DISCOVERY: I admit, Gillian Welch’s stuff was entirely new to me – despite reading a few raves at the time which I should have paid more attention to. “Revelator” in particular was an instantly brilliant song even if I can’t work out yet what’s going on in it… but that’s often part of the appeal, isn’t it?  

Comments

  1. 1
    koganbot on 12 Sep 2020 #

    Been looking forward to getting to this writeup ’cause I wanted to see how you were rationalizing Manu Chao as “roots” or “Americana”; “the poll being what it is” is more accurate than “rootsy,” which though for all I know* may describe Chao at times, it sure doesn’t describe this song or the album it comes from. I’d categorize him as post-Clash indie-alternative and I associated him in my mind with Rancid or the Latin American rockeros or, well, Joe Strummer. And to the extent that that category often comes with a useful sense of history, I’d say either of the two Strummer songs better exemplify it. Actually, swapping one of those for the Manu Chao might have worked.

    I hate the terms “roots” and “Americana” but you didn’t invent them, you’re just stuck with them, and I can imagine you retorting “What else can I call it?” I wager you’re plenty uncomfortable with them yourself. But anyway, a lot of the old and quasi-old material that “roots” music draws on was in its time experimental and about displacement, not rootedness – and that was exactly its appeal to performers like the Yardbirds or Dylan or the Holy Modal Rounders, who were restless and discontent themselves.**

    When I heard Taylor Swift’s excellent and fucked-up “Look What You Made Me Do” I said, “Yeah, I never got over junior high school either.” So you could say that the origin experience of being bullied and losing my sense of place is part of the rich soil that nurtures people like me and Taylor – and if that were one of the shades of meaning that adhered to the word “roots,” then maybe I’d find the word usable. I once took someone I’d known in high school to Max’s Kansas City, and listening to the piped-in music she said, “This sounds like junior high but more intense.” “96 Tears” is my roots in the sense that I hated it and the way Question Mark said “cry” upset me so much it practically made me nauseous. But I came to see it and that time as crucial, fecund. (First song to ever be called “punk rock,” fwiw.)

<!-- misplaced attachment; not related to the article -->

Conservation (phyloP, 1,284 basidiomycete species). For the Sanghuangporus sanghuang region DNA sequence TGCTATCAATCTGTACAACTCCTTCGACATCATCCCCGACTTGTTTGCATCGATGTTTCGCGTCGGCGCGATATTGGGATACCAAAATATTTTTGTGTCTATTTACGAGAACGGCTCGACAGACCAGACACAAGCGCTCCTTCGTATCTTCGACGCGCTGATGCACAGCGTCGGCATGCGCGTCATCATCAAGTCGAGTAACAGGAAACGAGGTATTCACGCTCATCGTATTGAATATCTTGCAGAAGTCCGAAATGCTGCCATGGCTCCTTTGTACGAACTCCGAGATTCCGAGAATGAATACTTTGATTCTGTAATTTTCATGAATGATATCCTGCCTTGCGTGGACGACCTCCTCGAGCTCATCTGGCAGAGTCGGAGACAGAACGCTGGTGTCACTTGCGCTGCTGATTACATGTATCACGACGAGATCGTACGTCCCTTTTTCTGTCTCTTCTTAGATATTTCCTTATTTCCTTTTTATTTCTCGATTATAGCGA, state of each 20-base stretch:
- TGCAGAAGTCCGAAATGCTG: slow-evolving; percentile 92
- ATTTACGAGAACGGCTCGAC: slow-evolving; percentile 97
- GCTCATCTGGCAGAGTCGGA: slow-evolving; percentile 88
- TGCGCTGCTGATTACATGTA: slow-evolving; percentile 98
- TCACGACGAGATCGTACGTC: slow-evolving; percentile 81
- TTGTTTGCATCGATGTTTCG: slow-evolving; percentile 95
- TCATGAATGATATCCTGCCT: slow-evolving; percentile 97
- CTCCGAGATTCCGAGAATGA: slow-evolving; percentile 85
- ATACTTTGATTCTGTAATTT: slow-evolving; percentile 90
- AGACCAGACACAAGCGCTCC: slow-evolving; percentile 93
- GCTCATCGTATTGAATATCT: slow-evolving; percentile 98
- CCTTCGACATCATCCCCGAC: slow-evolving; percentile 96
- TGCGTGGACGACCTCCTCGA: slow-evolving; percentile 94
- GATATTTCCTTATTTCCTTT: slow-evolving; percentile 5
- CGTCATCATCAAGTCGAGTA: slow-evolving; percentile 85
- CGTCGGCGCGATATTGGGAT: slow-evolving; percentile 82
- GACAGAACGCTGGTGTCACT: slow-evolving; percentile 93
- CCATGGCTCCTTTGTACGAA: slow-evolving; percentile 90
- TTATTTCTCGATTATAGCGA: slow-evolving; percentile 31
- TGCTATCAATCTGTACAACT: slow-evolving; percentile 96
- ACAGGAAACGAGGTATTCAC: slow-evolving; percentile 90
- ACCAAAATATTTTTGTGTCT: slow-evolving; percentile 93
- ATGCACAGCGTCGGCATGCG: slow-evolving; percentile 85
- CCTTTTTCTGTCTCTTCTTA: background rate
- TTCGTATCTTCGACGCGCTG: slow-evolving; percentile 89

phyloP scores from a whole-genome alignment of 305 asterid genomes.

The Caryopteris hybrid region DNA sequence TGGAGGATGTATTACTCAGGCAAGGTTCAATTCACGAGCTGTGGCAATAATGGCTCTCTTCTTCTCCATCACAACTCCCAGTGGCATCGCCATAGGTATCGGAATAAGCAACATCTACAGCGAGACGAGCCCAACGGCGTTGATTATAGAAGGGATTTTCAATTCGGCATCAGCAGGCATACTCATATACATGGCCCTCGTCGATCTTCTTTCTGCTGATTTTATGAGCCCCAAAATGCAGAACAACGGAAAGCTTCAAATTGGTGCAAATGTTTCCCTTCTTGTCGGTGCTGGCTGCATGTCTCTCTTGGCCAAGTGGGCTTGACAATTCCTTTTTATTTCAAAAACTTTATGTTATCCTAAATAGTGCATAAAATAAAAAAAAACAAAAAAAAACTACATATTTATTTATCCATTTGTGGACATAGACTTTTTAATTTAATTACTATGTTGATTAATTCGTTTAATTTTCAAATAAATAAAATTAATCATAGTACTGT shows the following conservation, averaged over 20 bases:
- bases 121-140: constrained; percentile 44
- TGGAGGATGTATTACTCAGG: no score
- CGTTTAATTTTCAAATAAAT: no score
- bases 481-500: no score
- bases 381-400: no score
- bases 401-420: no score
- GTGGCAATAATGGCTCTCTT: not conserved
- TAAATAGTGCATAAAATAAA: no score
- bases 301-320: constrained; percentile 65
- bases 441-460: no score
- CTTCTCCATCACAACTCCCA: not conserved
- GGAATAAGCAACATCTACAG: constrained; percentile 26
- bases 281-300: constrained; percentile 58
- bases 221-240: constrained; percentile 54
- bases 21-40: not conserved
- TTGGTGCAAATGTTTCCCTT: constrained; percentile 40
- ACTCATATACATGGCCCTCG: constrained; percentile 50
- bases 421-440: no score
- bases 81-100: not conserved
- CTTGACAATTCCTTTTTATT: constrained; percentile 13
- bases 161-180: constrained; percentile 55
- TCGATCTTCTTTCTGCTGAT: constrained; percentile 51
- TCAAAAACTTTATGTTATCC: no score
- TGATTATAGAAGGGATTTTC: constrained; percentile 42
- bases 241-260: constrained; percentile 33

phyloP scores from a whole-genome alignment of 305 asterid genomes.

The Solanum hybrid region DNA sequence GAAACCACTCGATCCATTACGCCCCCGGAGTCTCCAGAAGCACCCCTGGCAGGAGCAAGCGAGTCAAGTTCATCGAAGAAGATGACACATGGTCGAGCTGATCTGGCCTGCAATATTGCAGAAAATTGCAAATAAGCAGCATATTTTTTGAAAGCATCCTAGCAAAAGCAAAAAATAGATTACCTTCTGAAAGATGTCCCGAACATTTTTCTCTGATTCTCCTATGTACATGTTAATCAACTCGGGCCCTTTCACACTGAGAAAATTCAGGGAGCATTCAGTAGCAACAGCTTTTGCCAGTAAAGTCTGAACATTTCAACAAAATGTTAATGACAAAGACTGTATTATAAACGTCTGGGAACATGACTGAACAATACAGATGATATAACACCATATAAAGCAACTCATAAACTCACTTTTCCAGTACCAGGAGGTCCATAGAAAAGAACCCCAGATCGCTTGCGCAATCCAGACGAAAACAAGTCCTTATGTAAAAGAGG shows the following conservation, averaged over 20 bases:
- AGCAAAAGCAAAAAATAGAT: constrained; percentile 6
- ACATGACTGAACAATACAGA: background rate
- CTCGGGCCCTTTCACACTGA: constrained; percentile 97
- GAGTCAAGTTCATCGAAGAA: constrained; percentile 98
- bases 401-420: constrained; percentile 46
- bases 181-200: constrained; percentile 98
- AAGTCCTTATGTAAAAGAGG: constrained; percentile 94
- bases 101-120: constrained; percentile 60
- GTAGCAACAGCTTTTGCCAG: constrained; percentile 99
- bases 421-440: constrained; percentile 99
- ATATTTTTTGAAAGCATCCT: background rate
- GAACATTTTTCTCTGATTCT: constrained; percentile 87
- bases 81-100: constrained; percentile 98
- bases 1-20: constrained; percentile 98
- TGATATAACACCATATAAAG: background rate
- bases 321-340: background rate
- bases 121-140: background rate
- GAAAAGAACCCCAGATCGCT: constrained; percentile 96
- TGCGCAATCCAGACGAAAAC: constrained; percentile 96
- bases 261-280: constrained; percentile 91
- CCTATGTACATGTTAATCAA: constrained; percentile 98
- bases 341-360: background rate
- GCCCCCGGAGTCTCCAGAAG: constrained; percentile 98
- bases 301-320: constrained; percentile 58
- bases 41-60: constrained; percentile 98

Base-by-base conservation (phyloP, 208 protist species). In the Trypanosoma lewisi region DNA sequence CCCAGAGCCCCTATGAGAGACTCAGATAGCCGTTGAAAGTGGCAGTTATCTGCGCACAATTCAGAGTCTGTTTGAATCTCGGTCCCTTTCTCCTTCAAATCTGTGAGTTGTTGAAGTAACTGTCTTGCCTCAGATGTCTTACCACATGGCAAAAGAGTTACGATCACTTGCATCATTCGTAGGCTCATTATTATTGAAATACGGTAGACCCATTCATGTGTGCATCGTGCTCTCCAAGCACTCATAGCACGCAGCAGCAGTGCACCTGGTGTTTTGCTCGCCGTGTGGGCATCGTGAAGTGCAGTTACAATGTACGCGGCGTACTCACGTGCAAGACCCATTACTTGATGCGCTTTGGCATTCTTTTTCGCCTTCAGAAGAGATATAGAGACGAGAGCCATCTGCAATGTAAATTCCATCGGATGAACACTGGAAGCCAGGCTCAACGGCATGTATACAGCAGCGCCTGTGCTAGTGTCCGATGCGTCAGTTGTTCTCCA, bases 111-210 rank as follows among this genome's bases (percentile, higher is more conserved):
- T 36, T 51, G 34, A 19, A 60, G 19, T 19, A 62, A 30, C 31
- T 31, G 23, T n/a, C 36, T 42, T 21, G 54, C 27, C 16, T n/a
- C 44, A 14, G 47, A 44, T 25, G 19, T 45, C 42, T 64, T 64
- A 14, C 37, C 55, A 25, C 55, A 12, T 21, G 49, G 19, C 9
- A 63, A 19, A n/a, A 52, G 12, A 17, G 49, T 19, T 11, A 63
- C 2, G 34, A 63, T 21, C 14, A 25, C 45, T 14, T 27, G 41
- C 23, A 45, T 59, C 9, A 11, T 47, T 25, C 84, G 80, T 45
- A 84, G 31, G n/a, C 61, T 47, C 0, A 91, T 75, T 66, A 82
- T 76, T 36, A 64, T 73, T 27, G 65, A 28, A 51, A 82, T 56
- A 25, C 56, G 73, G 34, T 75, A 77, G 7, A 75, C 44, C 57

But the word “roots” now has a sepia tone that can’t be scrubbed away. I can imagine Gillian Welch agreeing with what I’ve written so far, but she makes Starbucks music that can’t shed the tone which makes me underrate her I’m sure, and maybe there’s a sense in which she’s playing off of rather than capitulating to the staid singing, but I’m stuck in the staidness.

    *Strange that I don’t know better, since I loved the album enough to put it ahead of Love And Theft on my Pazz & Jop; think I was disappointed by Chao’s followup and didn’t have the time or money to look back or forward in his catalog, and I should make up for that now because this track is head and shoulders above anything else in the bracket and it’s not even the best version of its melody on the album.

    **I expand on this a little bit in this old Voice article. Go here and search “blip-hop”. Btw, the one thing in the 2001 poll that has anything like a blues form is the 8-bar pattern that Dre, Storch, and Elizondo came up with for Eve & Gwen’s “Let Me Blow Ya Mind.”